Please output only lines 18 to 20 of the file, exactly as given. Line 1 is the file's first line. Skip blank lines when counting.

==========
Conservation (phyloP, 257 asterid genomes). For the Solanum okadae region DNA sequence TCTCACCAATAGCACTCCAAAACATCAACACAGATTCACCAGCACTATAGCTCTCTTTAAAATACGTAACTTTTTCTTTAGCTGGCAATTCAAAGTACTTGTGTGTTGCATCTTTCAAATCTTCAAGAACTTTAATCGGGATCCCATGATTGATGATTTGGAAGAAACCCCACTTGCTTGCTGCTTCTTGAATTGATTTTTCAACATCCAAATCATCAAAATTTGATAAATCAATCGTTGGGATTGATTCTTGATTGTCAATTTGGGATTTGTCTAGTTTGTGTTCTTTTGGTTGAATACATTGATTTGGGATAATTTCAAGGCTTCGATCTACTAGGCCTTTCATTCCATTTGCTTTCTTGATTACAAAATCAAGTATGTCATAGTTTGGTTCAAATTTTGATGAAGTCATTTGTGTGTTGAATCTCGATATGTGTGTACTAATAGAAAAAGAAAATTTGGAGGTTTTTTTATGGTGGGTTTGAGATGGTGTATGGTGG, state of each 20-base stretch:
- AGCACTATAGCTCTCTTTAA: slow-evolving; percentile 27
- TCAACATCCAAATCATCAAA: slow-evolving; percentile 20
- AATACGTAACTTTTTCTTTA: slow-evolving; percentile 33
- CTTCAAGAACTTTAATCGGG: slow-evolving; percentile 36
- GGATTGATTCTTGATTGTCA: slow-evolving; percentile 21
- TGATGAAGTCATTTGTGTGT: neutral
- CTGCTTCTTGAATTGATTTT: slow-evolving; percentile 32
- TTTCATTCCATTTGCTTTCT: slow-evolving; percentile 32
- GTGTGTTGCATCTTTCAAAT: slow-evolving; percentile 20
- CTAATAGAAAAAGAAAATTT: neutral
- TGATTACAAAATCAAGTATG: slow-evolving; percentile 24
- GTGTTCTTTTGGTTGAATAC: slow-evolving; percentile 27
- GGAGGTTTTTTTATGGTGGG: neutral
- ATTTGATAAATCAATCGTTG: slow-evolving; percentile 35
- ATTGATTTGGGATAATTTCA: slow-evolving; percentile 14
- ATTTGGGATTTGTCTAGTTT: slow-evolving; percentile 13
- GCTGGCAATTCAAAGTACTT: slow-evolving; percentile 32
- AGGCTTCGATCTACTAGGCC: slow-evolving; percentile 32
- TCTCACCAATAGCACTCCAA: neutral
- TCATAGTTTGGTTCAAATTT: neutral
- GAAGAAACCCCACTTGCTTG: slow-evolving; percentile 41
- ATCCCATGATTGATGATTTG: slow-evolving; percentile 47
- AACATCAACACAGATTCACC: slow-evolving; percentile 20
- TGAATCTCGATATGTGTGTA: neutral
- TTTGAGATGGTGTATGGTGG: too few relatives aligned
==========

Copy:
- GCTGGCAATTCAAAGTACTT: slow-evolving; percentile 32
- AGGCTTCGATCTACTAGGCC: slow-evolving; percentile 32
- TCTCACCAATAGCACTCCAA: neutral